MATERIALS AND METHODS: A literature search was performed in PubMed/MEDLINE and Google Scholar. Authors screened abstracts for inclusion criteria and reviewed articles if abstracts were considered to include information relevant to the aim.

RESULTS: The search terms yielded 30 articles that were sorted based on environment setting, physiological impact, and interventions.

DISCUSSION: Safety of HCWs and patients can be enhanced through development and usage of cooler, more comfortable PPE and PPE ensembles to help slow the rate of dehydration and support regulation of core body temperature.

CONCLUSIONS: Heat strain caused by wearing PPE is an occupational health concern for HCWs in the high-risk environment that is HCID care. Future studies are needed to develop innovative PPE ensembles that can reduce heat strain and improve well-being.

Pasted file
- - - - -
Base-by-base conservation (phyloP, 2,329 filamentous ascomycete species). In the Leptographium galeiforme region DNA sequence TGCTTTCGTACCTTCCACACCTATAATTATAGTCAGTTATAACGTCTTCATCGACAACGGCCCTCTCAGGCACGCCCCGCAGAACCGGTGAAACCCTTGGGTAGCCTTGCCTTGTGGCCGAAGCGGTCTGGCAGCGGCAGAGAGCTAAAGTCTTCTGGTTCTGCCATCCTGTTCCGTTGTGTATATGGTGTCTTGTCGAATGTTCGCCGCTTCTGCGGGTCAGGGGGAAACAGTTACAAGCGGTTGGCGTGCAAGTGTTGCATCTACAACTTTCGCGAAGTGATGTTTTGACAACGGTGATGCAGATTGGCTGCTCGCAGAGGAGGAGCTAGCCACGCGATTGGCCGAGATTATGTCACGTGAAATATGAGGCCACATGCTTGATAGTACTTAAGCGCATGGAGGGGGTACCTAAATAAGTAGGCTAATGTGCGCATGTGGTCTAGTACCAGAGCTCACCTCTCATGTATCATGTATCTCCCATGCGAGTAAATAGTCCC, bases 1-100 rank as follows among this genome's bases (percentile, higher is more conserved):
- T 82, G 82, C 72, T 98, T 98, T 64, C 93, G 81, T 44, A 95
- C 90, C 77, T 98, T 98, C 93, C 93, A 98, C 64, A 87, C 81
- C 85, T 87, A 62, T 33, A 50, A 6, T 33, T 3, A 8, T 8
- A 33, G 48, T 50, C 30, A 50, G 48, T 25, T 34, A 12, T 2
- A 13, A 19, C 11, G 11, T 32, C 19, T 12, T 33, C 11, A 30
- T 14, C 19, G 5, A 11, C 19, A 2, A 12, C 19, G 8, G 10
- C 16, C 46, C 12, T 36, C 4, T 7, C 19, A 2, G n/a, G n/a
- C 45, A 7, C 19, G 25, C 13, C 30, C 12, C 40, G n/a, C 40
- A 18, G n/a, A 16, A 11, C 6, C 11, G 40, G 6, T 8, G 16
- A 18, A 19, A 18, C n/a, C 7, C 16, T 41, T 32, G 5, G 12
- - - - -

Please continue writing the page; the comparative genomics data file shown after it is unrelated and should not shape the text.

PMID:37182761 | DOI:10.1016/j.ajic.2023.05.005

May 2023
An Updated Review of Literature for Air Medical Evacuation High-Level Containment Transport During the Coronavirus Disease 2019 Pandemic
Aurora B Le

Air Med J. 2023 May-Jun;42(3):201-209. doi: 10.1016/j.amj.2022.12.007. Epub 2023 Jan 3.


OBJECTIVE: In 2019, our team conducted a literature review of air medical evacuation high-level containment transport (AE-HLCT) of patients infected with high-consequence pathogens. Since that publication, the coronavirus disease 2019 (COVID-19) pandemic has resulted in numerous air medical evacuations. We re-examined the new literature associated with AE-HLCTs to determine new innovations developed as a result of the pandemic.

METHODS: A literature search was performed in PubMed/MEDLINE from February 2019 to October 2021. The authors screened abstracts for the inclusion criteria and reviewed full articles if the abstract was relevant to the aim.